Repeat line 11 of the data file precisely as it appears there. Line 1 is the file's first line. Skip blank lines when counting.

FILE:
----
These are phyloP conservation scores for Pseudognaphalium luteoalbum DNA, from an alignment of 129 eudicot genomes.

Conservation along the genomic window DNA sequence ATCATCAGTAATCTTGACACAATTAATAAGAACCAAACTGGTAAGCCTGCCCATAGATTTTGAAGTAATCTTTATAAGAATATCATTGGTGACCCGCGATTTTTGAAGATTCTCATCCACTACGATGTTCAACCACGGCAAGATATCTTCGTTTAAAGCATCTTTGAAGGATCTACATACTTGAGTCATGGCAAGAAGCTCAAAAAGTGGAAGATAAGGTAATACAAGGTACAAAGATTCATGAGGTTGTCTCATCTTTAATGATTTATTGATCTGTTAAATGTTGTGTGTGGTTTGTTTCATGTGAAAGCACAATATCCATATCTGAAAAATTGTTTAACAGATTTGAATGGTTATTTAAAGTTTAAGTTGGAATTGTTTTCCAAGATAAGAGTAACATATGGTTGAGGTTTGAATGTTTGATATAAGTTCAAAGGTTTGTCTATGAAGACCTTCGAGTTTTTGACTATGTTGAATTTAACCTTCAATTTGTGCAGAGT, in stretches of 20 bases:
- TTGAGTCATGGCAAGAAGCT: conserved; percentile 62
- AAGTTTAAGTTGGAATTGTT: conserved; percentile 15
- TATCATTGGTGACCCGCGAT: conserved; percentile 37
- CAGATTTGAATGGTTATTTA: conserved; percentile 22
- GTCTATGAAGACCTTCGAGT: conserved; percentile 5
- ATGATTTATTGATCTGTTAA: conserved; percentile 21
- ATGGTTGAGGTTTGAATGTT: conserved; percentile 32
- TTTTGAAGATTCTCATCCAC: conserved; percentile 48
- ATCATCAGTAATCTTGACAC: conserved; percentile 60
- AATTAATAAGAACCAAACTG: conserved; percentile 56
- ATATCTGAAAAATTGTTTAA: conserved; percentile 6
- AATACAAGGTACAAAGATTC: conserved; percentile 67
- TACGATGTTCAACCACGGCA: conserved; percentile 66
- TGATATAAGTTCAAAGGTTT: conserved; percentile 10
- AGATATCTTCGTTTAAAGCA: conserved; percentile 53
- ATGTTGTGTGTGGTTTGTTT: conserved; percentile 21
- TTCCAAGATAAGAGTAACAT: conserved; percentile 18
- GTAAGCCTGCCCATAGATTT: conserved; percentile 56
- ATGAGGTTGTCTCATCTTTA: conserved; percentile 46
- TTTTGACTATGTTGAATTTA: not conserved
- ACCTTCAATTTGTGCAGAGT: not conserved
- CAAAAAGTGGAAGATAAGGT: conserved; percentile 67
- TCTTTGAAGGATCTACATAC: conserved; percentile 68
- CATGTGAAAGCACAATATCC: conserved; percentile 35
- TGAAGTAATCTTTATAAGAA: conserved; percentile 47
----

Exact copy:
- ATCATCAGTAATCTTGACAC: conserved; percentile 60